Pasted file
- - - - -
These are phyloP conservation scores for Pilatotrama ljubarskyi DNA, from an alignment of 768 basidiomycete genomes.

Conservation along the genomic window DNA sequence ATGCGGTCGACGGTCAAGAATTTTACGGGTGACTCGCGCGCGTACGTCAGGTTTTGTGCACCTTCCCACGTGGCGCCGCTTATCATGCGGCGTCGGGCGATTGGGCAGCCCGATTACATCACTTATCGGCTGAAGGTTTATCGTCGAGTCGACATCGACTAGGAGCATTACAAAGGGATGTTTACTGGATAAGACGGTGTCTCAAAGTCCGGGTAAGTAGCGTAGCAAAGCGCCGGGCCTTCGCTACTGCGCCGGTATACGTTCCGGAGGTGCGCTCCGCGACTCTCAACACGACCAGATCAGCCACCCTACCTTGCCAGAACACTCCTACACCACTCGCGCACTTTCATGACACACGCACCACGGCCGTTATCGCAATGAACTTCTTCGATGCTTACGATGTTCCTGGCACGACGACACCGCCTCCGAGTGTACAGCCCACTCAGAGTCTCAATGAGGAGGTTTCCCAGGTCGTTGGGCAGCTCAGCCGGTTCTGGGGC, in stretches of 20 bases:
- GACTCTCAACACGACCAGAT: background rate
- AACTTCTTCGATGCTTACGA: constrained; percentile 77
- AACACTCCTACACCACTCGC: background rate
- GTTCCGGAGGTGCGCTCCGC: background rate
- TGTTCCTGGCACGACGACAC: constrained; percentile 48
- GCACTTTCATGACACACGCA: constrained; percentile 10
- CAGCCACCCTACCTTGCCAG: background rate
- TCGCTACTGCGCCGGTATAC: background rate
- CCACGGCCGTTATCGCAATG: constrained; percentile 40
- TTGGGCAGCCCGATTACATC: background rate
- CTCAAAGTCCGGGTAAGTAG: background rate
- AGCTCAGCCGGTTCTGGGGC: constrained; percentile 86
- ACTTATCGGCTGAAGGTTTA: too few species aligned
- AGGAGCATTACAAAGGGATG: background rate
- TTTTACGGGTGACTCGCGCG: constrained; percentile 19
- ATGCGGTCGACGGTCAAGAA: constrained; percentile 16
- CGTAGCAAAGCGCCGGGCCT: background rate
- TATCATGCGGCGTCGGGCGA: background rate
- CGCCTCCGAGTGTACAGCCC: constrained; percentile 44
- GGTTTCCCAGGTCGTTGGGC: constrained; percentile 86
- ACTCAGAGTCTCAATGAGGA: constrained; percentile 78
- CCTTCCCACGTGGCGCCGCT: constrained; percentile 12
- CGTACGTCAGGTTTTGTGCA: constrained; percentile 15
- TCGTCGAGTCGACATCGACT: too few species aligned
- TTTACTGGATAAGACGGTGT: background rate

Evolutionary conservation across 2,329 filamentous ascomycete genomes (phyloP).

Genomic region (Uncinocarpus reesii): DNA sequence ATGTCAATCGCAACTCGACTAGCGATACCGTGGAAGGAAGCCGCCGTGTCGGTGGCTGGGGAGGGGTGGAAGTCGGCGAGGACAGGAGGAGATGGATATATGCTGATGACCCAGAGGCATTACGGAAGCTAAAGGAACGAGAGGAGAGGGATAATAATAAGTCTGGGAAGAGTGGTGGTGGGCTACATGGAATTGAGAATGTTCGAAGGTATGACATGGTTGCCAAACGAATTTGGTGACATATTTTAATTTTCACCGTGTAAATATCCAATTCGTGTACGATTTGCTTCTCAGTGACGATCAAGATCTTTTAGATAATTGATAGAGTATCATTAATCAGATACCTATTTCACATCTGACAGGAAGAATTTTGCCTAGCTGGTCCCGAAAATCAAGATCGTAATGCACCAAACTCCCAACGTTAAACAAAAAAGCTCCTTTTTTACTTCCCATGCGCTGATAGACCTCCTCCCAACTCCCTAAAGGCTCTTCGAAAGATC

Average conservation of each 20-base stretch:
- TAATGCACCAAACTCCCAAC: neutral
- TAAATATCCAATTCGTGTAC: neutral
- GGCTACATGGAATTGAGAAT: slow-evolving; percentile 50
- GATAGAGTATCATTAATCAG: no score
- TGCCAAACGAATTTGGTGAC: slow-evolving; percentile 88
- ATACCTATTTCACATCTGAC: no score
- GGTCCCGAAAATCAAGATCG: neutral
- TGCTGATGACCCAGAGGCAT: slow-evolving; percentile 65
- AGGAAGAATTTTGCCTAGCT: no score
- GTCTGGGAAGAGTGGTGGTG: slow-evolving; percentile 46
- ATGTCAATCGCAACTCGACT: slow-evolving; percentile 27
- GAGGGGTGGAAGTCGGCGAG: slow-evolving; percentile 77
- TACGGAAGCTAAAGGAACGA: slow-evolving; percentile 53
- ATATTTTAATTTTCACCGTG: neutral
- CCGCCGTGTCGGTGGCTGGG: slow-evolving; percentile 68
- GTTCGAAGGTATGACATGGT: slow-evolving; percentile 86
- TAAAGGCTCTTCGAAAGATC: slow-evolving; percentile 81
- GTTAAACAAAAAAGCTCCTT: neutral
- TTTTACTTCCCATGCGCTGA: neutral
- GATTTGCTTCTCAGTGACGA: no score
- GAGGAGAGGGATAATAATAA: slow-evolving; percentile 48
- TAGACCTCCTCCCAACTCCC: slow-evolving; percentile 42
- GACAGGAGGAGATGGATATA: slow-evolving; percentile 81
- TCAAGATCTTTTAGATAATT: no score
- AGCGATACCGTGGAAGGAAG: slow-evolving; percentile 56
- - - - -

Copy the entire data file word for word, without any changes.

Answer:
These are phyloP conservation scores for Pilatotrama ljubarskyi DNA, from an alignment of 768 basidiomycete genomes.

Conservation along the genomic window DNA sequence ATGCGGTCGACGGTCAAGAATTTTACGGGTGACTCGCGCGCGTACGTCAGGTTTTGTGCACCTTCCCACGTGGCGCCGCTTATCATGCGGCGTCGGGCGATTGGGCAGCCCGATTACATCACTTATCGGCTGAAGGTTTATCGTCGAGTCGACATCGACTAGGAGCATTACAAAGGGATGTTTACTGGATAAGACGGTGTCTCAAAGTCCGGGTAAGTAGCGTAGCAAAGCGCCGGGCCTTCGCTACTGCGCCGGTATACGTTCCGGAGGTGCGCTCCGCGACTCTCAACACGACCAGATCAGCCACCCTACCTTGCCAGAACACTCCTACACCACTCGCGCACTTTCATGACACACGCACCACGGCCGTTATCGCAATGAACTTCTTCGATGCTTACGATGTTCCTGGCACGACGACACCGCCTCCGAGTGTACAGCCCACTCAGAGTCTCAATGAGGAGGTTTCCCAGGTCGTTGGGCAGCTCAGCCGGTTCTGGGGC, in stretches of 20 bases:
- GACTCTCAACACGACCAGAT: background rate
- AACTTCTTCGATGCTTACGA: constrained; percentile 77
- AACACTCCTACACCACTCGC: background rate
- GTTCCGGAGGTGCGCTCCGC: background rate
- TGTTCCTGGCACGACGACAC: constrained; percentile 48
- GCACTTTCATGACACACGCA: constrained; percentile 10
- CAGCCACCCTACCTTGCCAG: background rate
- TCGCTACTGCGCCGGTATAC: background rate
- CCACGGCCGTTATCGCAATG: constrained; percentile 40
- TTGGGCAGCCCGATTACATC: background rate
- CTCAAAGTCCGGGTAAGTAG: background rate
- AGCTCAGCCGGTTCTGGGGC: constrained; percentile 86
- ACTTATCGGCTGAAGGTTTA: too few species aligned
- AGGAGCATTACAAAGGGATG: background rate
- TTTTACGGGTGACTCGCGCG: constrained; percentile 19
- ATGCGGTCGACGGTCAAGAA: constrained; percentile 16
- CGTAGCAAAGCGCCGGGCCT: background rate
- TATCATGCGGCGTCGGGCGA: background rate
- CGCCTCCGAGTGTACAGCCC: constrained; percentile 44
- GGTTTCCCAGGTCGTTGGGC: constrained; percentile 86
- ACTCAGAGTCTCAATGAGGA: constrained; percentile 78
- CCTTCCCACGTGGCGCCGCT: constrained; percentile 12
- CGTACGTCAGGTTTTGTGCA: constrained; percentile 15
- TCGTCGAGTCGACATCGACT: too few species aligned
- TTTACTGGATAAGACGGTGT: background rate

Evolutionary conservation across 2,329 filamentous ascomycete genomes (phyloP).

Genomic region (Uncinocarpus reesii): DNA sequence ATGTCAATCGCAACTCGACTAGCGATACCGTGGAAGGAAGCCGCCGTGTCGGTGGCTGGGGAGGGGTGGAAGTCGGCGAGGACAGGAGGAGATGGATATATGCTGATGACCCAGAGGCATTACGGAAGCTAAAGGAACGAGAGGAGAGGGATAATAATAAGTCTGGGAAGAGTGGTGGTGGGCTACATGGAATTGAGAATGTTCGAAGGTATGACATGGTTGCCAAACGAATTTGGTGACATATTTTAATTTTCACCGTGTAAATATCCAATTCGTGTACGATTTGCTTCTCAGTGACGATCAAGATCTTTTAGATAATTGATAGAGTATCATTAATCAGATACCTATTTCACATCTGACAGGAAGAATTTTGCCTAGCTGGTCCCGAAAATCAAGATCGTAATGCACCAAACTCCCAACGTTAAACAAAAAAGCTCCTTTTTTACTTCCCATGCGCTGATAGACCTCCTCCCAACTCCCTAAAGGCTCTTCGAAAGATC

Average conservation of each 20-base stretch:
- TAATGCACCAAACTCCCAAC: neutral
- TAAATATCCAATTCGTGTAC: neutral
- GGCTACATGGAATTGAGAAT: slow-evolving; percentile 50
- GATAGAGTATCATTAATCAG: no score
- TGCCAAACGAATTTGGTGAC: slow-evolving; percentile 88
- ATACCTATTTCACATCTGAC: no score
- GGTCCCGAAAATCAAGATCG: neutral
- TGCTGATGACCCAGAGGCAT: slow-evolving; percentile 65
- AGGAAGAATTTTGCCTAGCT: no score
- GTCTGGGAAGAGTGGTGGTG: slow-evolving; percentile 46
- ATGTCAATCGCAACTCGACT: slow-evolving; percentile 27
- GAGGGGTGGAAGTCGGCGAG: slow-evolving; percentile 77
- TACGGAAGCTAAAGGAACGA: slow-evolving; percentile 53
- ATATTTTAATTTTCACCGTG: neutral
- CCGCCGTGTCGGTGGCTGGG: slow-evolving; percentile 68
- GTTCGAAGGTATGACATGGT: slow-evolving; percentile 86
- TAAAGGCTCTTCGAAAGATC: slow-evolving; percentile 81
- GTTAAACAAAAAAGCTCCTT: neutral
- TTTTACTTCCCATGCGCTGA: neutral
- GATTTGCTTCTCAGTGACGA: no score
- GAGGAGAGGGATAATAATAA: slow-evolving; percentile 48
- TAGACCTCCTCCCAACTCCC: slow-evolving; percentile 42
- GACAGGAGGAGATGGATATA: slow-evolving; percentile 81
- TCAAGATCTTTTAGATAATT: no score
- AGCGATACCGTGGAAGGAAG: slow-evolving; percentile 56